Flea-doggy-bag it up! Fleabag episode 1 recap

She’s back! And honestly I couldn’t be more excited.

It feels like ages since we spent time with the lovable/unlovable Fleabag. Yes, Phoebe Waller-Bridge was busy writing Killing Eve, which gave us Sandra Oh in a role worthy of her talents and which we wouldn’t do without; and her turn as a rebellious droid in Solo: A star Wars Story was worth it simply so that she could merge with the Millennium Falcon’s main computer becoming part of Star Wars lore for all time.

But, there’s nothing like coming home, is there?

Or, is there? Maye not.

So, as this show is coming out weekly and I really wanted to do a recap aaaaaaand I feel like there’ll be plenty to discuss here, I’m going to be doing a recap of each episode as they come out. Releasing it every Tuesday.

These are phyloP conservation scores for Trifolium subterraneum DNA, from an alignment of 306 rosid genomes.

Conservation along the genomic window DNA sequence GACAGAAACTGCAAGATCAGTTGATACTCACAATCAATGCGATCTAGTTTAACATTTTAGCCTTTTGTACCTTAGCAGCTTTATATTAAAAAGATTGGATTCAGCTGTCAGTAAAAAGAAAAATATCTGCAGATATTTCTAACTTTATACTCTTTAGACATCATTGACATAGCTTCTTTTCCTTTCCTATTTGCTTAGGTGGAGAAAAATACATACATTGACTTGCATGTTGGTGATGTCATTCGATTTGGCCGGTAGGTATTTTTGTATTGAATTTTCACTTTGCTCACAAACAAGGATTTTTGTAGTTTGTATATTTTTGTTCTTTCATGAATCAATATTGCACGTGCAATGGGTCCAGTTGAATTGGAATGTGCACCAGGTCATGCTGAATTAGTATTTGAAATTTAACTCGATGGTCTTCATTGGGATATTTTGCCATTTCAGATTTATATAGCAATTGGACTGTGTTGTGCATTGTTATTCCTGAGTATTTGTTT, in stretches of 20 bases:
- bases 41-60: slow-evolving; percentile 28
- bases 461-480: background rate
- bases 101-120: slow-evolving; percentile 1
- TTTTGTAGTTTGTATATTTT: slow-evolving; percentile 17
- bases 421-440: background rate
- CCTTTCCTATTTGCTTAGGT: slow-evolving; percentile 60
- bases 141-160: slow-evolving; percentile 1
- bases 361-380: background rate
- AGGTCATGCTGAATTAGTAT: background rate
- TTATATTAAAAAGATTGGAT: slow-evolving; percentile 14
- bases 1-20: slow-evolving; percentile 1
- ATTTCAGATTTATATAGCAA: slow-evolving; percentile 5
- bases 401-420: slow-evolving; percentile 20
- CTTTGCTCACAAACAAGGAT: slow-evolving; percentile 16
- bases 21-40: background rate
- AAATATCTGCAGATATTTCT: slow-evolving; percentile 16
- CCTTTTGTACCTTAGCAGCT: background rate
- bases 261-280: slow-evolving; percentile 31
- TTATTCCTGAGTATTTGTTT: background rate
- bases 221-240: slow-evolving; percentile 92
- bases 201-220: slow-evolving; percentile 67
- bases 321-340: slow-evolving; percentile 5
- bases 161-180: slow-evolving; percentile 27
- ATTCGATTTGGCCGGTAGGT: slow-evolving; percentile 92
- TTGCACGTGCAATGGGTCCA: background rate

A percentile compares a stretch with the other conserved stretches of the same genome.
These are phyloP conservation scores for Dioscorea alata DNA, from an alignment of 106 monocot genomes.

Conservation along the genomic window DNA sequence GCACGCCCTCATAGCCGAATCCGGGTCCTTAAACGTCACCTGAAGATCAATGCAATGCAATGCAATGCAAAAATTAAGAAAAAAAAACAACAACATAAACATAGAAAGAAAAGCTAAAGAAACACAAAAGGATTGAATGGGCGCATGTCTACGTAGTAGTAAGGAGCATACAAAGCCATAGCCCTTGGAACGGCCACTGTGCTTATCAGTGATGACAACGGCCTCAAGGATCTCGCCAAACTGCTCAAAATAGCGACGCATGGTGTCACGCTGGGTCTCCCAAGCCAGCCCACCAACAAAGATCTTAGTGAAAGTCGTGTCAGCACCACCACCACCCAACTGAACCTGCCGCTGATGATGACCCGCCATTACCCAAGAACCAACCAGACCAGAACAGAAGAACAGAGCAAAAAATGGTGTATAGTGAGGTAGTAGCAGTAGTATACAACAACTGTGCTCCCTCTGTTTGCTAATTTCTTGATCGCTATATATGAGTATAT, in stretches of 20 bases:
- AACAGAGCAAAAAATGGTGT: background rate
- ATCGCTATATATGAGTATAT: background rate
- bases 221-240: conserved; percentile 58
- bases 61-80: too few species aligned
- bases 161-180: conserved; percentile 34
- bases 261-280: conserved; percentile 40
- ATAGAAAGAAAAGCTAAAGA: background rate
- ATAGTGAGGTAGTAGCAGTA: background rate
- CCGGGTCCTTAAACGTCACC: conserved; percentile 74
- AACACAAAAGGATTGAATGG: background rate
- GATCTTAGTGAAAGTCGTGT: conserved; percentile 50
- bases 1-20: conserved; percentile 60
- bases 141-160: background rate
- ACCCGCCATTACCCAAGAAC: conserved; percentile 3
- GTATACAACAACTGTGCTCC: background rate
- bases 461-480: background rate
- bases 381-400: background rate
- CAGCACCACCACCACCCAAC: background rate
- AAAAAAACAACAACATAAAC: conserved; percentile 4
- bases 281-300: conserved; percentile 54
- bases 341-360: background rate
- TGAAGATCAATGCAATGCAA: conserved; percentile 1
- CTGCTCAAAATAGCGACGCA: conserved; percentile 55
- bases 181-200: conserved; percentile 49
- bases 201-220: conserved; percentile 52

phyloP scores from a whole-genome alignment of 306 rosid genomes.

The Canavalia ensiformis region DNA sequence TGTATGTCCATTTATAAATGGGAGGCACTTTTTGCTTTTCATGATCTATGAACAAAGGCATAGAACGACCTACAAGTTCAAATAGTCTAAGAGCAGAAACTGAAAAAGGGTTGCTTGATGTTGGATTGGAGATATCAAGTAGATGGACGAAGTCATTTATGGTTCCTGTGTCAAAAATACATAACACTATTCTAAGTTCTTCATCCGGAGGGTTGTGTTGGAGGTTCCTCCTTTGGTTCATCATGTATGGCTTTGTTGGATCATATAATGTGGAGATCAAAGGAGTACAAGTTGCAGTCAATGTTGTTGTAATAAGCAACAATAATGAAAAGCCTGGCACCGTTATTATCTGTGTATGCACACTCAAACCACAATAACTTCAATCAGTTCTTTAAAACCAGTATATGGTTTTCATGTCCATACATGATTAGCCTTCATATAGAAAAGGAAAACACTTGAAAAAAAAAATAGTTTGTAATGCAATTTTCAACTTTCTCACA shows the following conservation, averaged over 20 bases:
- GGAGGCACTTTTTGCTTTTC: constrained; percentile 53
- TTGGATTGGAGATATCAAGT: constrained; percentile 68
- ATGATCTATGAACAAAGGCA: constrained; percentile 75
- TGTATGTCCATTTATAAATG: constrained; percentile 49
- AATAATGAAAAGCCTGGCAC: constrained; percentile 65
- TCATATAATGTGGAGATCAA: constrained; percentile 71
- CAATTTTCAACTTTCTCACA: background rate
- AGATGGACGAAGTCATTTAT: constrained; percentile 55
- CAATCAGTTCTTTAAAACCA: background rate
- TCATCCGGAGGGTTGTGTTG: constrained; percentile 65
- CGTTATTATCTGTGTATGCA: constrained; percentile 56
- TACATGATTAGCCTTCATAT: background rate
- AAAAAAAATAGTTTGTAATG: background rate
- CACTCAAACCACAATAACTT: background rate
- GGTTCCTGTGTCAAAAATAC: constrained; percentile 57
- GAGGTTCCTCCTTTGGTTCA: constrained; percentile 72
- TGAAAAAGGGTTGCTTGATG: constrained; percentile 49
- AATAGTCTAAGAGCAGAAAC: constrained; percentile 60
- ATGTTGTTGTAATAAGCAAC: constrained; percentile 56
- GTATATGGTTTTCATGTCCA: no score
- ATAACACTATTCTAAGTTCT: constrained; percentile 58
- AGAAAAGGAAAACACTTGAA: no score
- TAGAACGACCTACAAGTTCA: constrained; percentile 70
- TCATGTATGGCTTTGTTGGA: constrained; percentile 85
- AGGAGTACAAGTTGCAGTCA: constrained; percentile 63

I mentioned homecomings and this first episode back is rather like a homecoming. And well, we know from the start it’s going to get messy. The entire episode takes place at one particularly tense family dinner and everyone is there, pissed or pissed off, and not having seen each other since the last season ended 371 days, 19 hours & 26 minutes ago. Luckily, a comprehensive ‘previously on’ is there to catch you up on everything that happened in the stellar first season. Just in case you forgot. You didn’t though, did you?